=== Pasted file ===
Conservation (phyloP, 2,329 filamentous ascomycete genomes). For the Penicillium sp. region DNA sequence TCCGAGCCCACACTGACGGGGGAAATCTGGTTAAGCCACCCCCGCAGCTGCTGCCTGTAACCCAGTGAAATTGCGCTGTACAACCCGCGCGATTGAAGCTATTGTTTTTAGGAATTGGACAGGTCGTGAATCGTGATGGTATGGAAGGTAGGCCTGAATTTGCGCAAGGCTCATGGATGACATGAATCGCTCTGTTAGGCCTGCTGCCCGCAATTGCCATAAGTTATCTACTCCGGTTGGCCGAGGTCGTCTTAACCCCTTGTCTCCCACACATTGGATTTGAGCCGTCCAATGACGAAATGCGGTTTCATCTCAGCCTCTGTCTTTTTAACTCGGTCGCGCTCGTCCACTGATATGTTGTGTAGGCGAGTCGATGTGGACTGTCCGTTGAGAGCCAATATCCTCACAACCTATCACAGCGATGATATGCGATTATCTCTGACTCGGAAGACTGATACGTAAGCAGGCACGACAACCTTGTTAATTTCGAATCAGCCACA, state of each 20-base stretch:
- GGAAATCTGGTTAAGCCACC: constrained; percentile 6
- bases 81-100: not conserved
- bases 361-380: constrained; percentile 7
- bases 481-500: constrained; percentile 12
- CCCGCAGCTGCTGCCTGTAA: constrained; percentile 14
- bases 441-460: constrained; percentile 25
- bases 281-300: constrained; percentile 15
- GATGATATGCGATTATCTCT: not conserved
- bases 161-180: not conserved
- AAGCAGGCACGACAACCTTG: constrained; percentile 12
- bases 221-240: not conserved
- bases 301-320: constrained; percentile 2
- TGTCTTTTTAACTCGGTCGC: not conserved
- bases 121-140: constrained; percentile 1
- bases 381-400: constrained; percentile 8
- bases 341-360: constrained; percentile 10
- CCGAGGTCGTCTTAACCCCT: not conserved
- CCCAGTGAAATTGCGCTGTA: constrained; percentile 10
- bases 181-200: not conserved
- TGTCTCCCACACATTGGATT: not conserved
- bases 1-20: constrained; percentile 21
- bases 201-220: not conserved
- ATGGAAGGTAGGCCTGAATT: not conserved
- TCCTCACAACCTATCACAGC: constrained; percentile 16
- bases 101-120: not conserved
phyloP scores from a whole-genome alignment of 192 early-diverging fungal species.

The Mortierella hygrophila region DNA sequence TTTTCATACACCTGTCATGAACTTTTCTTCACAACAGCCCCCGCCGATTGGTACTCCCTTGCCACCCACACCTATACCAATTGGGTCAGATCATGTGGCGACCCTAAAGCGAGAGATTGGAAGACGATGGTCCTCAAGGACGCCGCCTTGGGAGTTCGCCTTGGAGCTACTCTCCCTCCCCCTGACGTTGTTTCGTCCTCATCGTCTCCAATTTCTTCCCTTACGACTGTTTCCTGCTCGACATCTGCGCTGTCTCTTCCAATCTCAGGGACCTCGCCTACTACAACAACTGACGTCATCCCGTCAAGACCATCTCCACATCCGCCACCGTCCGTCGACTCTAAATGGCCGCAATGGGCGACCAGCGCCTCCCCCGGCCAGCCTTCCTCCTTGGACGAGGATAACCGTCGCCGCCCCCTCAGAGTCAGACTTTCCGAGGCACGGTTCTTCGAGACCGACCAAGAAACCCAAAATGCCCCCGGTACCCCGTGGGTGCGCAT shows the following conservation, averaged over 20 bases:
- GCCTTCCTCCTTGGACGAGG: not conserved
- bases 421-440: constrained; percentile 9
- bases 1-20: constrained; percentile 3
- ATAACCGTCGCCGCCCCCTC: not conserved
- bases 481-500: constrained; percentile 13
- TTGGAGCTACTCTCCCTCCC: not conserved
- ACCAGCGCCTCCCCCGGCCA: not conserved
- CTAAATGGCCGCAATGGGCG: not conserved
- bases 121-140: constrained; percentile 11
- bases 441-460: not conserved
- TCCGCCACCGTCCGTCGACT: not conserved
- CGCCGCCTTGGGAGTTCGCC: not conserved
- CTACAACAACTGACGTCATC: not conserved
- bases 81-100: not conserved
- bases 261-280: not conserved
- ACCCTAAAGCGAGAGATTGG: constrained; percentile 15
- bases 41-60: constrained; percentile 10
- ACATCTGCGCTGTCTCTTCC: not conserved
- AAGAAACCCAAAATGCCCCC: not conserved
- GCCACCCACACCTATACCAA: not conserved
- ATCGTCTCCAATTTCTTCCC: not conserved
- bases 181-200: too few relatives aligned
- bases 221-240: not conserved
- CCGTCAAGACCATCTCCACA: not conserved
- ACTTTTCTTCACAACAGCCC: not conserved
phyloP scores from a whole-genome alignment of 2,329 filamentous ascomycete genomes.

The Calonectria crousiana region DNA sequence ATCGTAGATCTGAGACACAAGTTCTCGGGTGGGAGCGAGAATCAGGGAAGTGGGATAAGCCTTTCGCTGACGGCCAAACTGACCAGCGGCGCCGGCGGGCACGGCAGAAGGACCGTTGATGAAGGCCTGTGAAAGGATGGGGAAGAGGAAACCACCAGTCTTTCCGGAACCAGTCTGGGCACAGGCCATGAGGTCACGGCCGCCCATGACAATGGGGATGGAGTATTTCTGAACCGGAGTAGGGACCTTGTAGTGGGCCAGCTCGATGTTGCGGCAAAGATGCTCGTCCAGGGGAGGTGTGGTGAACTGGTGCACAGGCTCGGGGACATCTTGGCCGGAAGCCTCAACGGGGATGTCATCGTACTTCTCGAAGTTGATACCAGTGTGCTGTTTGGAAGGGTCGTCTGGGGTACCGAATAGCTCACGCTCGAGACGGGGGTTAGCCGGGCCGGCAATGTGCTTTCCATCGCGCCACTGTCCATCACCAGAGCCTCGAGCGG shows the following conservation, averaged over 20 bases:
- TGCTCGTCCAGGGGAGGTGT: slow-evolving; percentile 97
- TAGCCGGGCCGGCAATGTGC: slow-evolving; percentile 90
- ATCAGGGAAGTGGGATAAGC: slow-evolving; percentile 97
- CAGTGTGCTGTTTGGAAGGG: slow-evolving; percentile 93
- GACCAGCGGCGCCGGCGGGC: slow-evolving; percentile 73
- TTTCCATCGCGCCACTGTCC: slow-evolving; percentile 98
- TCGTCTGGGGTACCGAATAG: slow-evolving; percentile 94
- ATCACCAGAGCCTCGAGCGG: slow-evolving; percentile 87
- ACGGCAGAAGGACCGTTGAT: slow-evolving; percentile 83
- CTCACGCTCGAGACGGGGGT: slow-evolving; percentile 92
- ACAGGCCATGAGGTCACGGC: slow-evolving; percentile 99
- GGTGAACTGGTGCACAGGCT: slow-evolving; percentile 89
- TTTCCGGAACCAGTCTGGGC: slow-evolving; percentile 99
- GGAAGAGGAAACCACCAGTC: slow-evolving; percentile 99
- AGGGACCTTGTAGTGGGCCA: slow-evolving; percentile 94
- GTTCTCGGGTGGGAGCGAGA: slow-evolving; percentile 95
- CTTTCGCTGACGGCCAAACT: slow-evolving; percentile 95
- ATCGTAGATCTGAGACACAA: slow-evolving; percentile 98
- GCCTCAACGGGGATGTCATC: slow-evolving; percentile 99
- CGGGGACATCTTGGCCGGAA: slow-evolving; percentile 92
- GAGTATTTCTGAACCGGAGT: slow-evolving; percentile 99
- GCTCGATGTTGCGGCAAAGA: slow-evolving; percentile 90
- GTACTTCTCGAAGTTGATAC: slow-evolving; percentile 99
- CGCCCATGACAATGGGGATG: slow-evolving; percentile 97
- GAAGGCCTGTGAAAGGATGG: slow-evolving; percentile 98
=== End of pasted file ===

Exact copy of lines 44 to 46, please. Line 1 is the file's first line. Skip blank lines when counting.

- ACCCTAAAGCGAGAGATTGG: constrained; percentile 15
- bases 41-60: constrained; percentile 10
- ACATCTGCGCTGTCTCTTCC: not conserved